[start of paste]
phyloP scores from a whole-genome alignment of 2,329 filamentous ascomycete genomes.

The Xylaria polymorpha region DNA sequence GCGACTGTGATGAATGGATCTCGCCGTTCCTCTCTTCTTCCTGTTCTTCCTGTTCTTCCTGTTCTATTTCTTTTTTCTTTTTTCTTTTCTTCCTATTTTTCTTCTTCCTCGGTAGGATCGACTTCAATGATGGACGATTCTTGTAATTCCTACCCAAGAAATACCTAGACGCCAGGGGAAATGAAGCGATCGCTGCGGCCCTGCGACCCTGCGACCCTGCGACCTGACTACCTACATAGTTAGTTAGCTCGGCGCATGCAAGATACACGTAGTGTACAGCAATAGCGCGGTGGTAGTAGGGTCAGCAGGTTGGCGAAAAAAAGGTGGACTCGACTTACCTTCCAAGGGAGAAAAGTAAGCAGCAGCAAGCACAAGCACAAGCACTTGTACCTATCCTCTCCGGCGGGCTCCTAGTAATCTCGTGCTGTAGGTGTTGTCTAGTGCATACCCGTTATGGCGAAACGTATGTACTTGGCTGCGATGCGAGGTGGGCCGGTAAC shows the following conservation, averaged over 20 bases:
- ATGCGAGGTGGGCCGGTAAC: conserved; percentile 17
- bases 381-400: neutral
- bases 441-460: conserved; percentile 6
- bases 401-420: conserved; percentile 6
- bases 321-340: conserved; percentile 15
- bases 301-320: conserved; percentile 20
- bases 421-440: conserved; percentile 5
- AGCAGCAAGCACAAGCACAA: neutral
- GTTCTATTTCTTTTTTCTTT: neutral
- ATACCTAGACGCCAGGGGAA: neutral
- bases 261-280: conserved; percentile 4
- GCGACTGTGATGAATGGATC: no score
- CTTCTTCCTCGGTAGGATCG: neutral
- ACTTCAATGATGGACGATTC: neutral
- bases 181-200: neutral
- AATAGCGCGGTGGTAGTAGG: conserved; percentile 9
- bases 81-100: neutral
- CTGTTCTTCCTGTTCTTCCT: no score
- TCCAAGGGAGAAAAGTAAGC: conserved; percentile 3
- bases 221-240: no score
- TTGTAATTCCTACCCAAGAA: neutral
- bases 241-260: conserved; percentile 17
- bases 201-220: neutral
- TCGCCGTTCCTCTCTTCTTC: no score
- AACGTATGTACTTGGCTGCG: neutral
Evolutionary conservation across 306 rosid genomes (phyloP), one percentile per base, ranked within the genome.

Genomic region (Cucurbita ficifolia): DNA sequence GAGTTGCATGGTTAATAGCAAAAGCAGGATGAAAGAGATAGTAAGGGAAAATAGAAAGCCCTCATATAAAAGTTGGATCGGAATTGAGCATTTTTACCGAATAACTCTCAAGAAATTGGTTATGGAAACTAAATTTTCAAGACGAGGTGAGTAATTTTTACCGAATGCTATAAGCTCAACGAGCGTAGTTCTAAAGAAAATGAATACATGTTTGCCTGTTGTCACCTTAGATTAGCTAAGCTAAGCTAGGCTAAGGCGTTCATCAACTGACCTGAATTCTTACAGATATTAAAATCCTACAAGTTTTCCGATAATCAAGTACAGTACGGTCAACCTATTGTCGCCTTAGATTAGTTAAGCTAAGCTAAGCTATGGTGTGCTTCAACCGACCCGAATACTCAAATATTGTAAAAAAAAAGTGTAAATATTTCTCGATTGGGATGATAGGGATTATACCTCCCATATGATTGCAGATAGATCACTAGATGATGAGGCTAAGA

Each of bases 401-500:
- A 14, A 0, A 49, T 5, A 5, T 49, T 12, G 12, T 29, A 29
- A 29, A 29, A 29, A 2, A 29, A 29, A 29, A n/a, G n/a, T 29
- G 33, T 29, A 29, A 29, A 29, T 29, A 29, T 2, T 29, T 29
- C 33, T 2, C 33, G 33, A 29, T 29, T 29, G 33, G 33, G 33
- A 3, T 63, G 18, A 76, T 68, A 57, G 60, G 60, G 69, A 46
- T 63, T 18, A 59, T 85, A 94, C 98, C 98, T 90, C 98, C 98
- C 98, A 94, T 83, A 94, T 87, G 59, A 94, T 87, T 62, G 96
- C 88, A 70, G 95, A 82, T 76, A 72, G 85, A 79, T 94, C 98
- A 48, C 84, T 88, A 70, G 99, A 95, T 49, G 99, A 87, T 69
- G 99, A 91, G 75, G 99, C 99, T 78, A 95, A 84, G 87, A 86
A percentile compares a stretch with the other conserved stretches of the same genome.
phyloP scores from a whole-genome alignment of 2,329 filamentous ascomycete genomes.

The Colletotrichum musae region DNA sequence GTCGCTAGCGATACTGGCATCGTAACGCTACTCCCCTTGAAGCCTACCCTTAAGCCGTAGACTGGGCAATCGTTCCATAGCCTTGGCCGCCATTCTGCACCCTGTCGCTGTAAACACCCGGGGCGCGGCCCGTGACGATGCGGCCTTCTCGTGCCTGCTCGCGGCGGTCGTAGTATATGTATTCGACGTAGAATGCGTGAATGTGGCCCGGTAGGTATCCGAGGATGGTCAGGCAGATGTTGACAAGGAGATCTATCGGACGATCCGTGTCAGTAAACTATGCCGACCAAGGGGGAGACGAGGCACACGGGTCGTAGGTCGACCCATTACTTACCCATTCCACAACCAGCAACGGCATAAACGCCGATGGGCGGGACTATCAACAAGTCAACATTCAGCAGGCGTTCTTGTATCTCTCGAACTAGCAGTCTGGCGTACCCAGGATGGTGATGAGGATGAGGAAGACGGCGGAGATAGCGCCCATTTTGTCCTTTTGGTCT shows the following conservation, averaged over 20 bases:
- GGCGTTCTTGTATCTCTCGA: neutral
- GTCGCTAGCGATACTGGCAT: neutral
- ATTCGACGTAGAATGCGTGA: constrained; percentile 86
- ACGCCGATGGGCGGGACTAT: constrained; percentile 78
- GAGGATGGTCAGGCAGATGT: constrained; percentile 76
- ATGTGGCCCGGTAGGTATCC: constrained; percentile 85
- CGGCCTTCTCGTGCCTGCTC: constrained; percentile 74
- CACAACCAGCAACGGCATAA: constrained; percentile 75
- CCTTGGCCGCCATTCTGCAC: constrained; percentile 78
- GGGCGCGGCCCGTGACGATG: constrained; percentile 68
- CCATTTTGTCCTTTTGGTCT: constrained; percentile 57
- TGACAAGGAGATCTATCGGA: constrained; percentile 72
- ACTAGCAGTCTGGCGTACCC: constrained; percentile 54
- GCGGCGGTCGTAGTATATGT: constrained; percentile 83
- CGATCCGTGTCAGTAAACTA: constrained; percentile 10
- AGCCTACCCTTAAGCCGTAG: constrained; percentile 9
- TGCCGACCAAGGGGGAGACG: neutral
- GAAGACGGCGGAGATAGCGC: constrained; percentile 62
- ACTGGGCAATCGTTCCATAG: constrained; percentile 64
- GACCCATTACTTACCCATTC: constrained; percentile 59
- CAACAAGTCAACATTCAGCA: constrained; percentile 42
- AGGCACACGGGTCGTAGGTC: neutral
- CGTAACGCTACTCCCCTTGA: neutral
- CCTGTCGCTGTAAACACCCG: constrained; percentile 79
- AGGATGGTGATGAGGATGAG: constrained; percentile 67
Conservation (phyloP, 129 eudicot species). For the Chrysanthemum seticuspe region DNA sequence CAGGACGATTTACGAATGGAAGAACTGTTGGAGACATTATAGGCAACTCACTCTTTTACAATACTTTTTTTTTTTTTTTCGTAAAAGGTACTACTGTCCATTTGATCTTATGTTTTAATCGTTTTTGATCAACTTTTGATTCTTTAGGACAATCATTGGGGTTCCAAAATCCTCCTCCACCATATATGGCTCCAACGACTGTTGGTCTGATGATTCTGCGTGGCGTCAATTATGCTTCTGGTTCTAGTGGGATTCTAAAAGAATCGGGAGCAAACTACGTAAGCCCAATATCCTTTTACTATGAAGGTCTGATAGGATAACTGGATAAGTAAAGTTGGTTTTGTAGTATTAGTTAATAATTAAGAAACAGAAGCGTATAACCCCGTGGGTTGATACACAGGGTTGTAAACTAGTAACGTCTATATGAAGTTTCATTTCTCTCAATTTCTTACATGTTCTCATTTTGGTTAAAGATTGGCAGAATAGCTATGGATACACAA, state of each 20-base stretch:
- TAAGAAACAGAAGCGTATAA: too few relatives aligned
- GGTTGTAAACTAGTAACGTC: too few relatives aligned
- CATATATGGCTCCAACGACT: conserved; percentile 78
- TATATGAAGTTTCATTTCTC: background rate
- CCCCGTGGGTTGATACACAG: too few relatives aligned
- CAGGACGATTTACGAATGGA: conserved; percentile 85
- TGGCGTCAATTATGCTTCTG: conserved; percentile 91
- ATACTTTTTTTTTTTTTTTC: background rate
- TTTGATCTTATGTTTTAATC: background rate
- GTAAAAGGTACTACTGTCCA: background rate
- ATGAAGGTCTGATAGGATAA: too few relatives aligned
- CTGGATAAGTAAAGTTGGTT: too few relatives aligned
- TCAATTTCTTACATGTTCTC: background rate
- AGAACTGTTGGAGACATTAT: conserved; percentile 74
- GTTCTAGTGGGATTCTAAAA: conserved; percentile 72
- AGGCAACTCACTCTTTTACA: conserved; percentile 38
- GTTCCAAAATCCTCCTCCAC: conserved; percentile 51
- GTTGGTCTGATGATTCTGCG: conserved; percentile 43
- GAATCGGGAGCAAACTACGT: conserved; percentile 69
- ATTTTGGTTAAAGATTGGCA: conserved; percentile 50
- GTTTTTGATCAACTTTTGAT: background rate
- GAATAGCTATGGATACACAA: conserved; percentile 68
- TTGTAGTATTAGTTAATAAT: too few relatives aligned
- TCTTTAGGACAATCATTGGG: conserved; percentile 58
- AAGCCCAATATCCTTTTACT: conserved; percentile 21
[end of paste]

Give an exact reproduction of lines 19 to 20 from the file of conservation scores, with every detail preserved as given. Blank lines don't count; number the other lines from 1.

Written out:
- bases 81-100: neutral
- CTGTTCTTCCTGTTCTTCCT: no score